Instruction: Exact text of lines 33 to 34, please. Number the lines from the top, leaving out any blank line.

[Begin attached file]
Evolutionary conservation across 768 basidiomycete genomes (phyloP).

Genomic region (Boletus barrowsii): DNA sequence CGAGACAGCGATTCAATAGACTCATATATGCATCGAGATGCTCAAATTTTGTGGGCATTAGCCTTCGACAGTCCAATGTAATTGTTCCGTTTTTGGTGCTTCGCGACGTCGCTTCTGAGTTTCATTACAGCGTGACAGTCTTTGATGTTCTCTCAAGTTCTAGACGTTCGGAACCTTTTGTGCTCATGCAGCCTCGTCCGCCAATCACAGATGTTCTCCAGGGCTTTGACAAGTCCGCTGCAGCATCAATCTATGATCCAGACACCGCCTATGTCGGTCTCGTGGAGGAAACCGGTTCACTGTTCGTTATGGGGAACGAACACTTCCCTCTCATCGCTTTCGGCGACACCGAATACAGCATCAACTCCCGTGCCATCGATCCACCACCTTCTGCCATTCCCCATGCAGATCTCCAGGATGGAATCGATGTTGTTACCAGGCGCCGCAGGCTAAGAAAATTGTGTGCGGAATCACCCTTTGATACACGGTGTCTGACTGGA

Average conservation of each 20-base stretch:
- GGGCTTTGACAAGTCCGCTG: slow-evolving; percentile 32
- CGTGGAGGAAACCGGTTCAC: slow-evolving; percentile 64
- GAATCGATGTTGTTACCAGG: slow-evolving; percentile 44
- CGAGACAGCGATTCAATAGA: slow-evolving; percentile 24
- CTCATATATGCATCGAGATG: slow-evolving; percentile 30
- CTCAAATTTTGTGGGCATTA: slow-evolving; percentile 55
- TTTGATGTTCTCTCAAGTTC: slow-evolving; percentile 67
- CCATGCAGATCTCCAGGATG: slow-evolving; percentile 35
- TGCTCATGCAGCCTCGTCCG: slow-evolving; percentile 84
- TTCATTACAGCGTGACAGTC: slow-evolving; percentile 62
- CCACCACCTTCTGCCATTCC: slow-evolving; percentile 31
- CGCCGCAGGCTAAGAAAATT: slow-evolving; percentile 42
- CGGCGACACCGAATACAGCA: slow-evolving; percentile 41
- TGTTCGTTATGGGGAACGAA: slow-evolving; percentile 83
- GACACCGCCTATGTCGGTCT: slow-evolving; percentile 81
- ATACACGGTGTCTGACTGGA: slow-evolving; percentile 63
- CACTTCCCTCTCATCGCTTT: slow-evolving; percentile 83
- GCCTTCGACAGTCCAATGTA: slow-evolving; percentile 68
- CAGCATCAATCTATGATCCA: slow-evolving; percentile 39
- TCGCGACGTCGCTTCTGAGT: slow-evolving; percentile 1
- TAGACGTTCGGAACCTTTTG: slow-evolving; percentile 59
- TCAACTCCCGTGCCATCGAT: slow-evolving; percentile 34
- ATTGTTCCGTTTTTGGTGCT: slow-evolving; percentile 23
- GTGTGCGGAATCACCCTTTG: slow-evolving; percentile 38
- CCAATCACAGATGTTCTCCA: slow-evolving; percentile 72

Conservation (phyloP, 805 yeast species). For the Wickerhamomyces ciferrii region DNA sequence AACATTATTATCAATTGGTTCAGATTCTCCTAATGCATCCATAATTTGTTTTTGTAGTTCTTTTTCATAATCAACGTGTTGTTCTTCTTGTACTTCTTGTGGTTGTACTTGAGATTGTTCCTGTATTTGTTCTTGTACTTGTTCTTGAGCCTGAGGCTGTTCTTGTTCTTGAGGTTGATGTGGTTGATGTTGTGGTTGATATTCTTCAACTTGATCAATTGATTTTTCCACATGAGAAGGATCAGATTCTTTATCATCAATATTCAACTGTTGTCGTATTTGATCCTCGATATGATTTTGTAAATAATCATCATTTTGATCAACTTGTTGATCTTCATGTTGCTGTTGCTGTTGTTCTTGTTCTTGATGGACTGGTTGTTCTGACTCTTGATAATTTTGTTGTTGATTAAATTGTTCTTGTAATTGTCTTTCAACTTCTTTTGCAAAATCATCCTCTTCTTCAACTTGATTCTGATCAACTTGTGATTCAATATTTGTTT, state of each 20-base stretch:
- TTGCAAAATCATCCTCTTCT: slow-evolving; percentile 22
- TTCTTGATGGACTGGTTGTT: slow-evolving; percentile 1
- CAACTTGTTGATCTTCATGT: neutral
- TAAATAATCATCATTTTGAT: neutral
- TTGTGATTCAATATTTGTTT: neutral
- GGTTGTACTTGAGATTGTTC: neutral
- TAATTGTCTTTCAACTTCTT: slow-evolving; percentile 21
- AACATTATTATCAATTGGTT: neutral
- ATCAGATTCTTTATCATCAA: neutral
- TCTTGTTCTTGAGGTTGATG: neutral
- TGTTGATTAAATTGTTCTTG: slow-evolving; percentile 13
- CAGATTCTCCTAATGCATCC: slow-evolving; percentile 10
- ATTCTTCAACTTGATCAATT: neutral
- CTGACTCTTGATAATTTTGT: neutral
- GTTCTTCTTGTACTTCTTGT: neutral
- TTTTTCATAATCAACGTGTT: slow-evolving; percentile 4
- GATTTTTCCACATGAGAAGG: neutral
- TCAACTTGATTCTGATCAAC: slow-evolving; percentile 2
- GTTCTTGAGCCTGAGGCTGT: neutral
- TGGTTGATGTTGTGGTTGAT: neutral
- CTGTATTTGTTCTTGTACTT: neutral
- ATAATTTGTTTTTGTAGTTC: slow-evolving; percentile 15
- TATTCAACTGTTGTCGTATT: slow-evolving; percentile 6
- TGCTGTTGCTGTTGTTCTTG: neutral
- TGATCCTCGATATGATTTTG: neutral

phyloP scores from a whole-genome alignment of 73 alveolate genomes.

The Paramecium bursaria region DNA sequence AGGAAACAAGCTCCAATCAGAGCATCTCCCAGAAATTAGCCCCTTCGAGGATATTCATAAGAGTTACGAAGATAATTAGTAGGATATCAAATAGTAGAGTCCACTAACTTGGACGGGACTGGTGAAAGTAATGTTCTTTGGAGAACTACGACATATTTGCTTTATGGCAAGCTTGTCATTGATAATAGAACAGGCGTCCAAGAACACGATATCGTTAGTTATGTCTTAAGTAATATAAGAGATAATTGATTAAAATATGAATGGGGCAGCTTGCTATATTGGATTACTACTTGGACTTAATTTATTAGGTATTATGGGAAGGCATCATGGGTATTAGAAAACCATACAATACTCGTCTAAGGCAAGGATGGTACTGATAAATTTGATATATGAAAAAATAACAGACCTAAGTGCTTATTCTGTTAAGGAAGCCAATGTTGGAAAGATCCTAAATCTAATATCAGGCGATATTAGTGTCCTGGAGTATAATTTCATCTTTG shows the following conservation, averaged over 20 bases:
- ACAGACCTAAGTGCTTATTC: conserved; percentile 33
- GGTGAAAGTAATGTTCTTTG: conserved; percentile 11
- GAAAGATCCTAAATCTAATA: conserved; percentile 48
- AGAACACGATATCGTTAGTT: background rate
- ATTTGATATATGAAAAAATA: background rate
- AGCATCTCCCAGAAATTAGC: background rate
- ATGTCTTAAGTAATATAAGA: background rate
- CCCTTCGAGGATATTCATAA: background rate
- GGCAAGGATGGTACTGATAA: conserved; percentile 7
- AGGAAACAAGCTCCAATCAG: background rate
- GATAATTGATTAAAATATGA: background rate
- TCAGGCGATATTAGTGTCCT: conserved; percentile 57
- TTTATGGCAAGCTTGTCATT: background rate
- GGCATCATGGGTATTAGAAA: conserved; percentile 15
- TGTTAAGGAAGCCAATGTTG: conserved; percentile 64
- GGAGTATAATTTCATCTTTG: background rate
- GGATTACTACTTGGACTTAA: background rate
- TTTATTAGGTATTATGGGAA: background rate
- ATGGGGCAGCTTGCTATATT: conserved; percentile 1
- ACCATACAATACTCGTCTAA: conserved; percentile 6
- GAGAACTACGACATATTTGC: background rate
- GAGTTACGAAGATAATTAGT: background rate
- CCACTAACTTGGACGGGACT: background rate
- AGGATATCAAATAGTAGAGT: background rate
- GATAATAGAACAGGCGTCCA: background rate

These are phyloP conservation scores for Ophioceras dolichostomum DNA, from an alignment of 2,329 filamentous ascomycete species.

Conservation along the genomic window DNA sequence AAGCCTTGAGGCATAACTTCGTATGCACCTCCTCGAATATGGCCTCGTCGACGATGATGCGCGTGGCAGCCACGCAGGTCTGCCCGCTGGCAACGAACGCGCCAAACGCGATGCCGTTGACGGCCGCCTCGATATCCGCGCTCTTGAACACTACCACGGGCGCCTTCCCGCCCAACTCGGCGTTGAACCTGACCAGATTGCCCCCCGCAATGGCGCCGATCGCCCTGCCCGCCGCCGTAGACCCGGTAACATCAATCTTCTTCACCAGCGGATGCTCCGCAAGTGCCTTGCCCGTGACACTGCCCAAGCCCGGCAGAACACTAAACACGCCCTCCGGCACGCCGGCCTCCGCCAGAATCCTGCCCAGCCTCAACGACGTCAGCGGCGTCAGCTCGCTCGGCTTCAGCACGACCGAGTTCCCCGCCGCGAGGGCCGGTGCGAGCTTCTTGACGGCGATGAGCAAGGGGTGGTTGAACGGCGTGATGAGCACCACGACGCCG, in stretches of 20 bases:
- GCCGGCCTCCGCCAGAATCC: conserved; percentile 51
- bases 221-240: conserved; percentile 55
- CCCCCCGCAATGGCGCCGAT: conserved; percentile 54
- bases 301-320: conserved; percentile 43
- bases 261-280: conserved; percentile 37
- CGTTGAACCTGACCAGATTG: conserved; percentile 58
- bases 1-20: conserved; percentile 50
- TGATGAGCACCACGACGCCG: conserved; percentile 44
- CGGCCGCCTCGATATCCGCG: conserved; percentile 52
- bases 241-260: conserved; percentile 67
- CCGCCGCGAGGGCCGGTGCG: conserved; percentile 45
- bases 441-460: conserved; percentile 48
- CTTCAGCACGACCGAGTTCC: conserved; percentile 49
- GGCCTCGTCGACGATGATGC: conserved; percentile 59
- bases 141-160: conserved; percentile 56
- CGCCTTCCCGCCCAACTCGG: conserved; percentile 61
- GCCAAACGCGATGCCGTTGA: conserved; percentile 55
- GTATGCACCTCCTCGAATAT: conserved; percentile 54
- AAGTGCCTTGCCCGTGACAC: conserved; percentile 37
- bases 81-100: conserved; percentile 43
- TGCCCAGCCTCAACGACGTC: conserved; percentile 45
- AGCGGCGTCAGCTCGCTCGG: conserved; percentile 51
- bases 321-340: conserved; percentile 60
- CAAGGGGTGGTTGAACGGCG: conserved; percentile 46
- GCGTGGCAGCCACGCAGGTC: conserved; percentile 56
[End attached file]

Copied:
- TAAATAATCATCATTTTGAT: neutral
- TTGTGATTCAATATTTGTTT: neutral